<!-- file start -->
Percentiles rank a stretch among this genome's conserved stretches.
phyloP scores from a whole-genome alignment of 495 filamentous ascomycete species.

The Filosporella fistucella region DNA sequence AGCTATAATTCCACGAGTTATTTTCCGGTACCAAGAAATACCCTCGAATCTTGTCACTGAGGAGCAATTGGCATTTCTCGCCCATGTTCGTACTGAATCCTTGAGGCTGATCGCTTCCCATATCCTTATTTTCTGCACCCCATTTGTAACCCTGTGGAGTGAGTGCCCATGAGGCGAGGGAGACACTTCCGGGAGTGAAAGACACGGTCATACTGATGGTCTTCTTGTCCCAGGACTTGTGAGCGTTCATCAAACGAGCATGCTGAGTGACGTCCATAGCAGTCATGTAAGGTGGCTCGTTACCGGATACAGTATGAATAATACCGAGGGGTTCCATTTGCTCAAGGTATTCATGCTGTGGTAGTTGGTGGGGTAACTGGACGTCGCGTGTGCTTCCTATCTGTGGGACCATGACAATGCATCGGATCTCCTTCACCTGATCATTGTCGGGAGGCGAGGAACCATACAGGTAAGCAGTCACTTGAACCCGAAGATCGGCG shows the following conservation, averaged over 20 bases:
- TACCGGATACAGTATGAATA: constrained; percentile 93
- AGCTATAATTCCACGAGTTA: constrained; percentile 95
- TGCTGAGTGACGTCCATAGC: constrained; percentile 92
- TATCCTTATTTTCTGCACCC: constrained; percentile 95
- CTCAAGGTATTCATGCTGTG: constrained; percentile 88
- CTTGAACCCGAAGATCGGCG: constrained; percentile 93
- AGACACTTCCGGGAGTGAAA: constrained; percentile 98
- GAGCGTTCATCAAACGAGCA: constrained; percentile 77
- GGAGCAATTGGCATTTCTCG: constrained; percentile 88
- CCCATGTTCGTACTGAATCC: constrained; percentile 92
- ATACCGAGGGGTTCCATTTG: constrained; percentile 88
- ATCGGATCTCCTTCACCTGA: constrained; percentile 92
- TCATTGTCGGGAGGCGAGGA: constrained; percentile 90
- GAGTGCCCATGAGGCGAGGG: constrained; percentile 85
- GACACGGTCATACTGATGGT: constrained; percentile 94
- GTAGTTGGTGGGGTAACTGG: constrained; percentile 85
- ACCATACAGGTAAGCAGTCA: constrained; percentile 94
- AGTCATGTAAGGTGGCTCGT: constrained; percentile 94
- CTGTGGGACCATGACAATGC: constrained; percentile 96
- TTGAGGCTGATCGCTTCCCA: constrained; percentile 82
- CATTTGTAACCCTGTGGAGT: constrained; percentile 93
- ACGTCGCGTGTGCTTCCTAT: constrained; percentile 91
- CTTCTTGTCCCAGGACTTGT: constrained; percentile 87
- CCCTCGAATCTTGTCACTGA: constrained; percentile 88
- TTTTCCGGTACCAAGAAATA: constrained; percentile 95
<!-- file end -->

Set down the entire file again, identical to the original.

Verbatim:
Percentiles rank a stretch among this genome's conserved stretches.
phyloP scores from a whole-genome alignment of 495 filamentous ascomycete species.

The Filosporella fistucella region DNA sequence AGCTATAATTCCACGAGTTATTTTCCGGTACCAAGAAATACCCTCGAATCTTGTCACTGAGGAGCAATTGGCATTTCTCGCCCATGTTCGTACTGAATCCTTGAGGCTGATCGCTTCCCATATCCTTATTTTCTGCACCCCATTTGTAACCCTGTGGAGTGAGTGCCCATGAGGCGAGGGAGACACTTCCGGGAGTGAAAGACACGGTCATACTGATGGTCTTCTTGTCCCAGGACTTGTGAGCGTTCATCAAACGAGCATGCTGAGTGACGTCCATAGCAGTCATGTAAGGTGGCTCGTTACCGGATACAGTATGAATAATACCGAGGGGTTCCATTTGCTCAAGGTATTCATGCTGTGGTAGTTGGTGGGGTAACTGGACGTCGCGTGTGCTTCCTATCTGTGGGACCATGACAATGCATCGGATCTCCTTCACCTGATCATTGTCGGGAGGCGAGGAACCATACAGGTAAGCAGTCACTTGAACCCGAAGATCGGCG shows the following conservation, averaged over 20 bases:
- TACCGGATACAGTATGAATA: constrained; percentile 93
- AGCTATAATTCCACGAGTTA: constrained; percentile 95
- TGCTGAGTGACGTCCATAGC: constrained; percentile 92
- TATCCTTATTTTCTGCACCC: constrained; percentile 95
- CTCAAGGTATTCATGCTGTG: constrained; percentile 88
- CTTGAACCCGAAGATCGGCG: constrained; percentile 93
- AGACACTTCCGGGAGTGAAA: constrained; percentile 98
- GAGCGTTCATCAAACGAGCA: constrained; percentile 77
- GGAGCAATTGGCATTTCTCG: constrained; percentile 88
- CCCATGTTCGTACTGAATCC: constrained; percentile 92
- ATACCGAGGGGTTCCATTTG: constrained; percentile 88
- ATCGGATCTCCTTCACCTGA: constrained; percentile 92
- TCATTGTCGGGAGGCGAGGA: constrained; percentile 90
- GAGTGCCCATGAGGCGAGGG: constrained; percentile 85
- GACACGGTCATACTGATGGT: constrained; percentile 94
- GTAGTTGGTGGGGTAACTGG: constrained; percentile 85
- ACCATACAGGTAAGCAGTCA: constrained; percentile 94
- AGTCATGTAAGGTGGCTCGT: constrained; percentile 94
- CTGTGGGACCATGACAATGC: constrained; percentile 96
- TTGAGGCTGATCGCTTCCCA: constrained; percentile 82
- CATTTGTAACCCTGTGGAGT: constrained; percentile 93
- ACGTCGCGTGTGCTTCCTAT: constrained; percentile 91
- CTTCTTGTCCCAGGACTTGT: constrained; percentile 87
- CCCTCGAATCTTGTCACTGA: constrained; percentile 88
- TTTTCCGGTACCAAGAAATA: constrained; percentile 95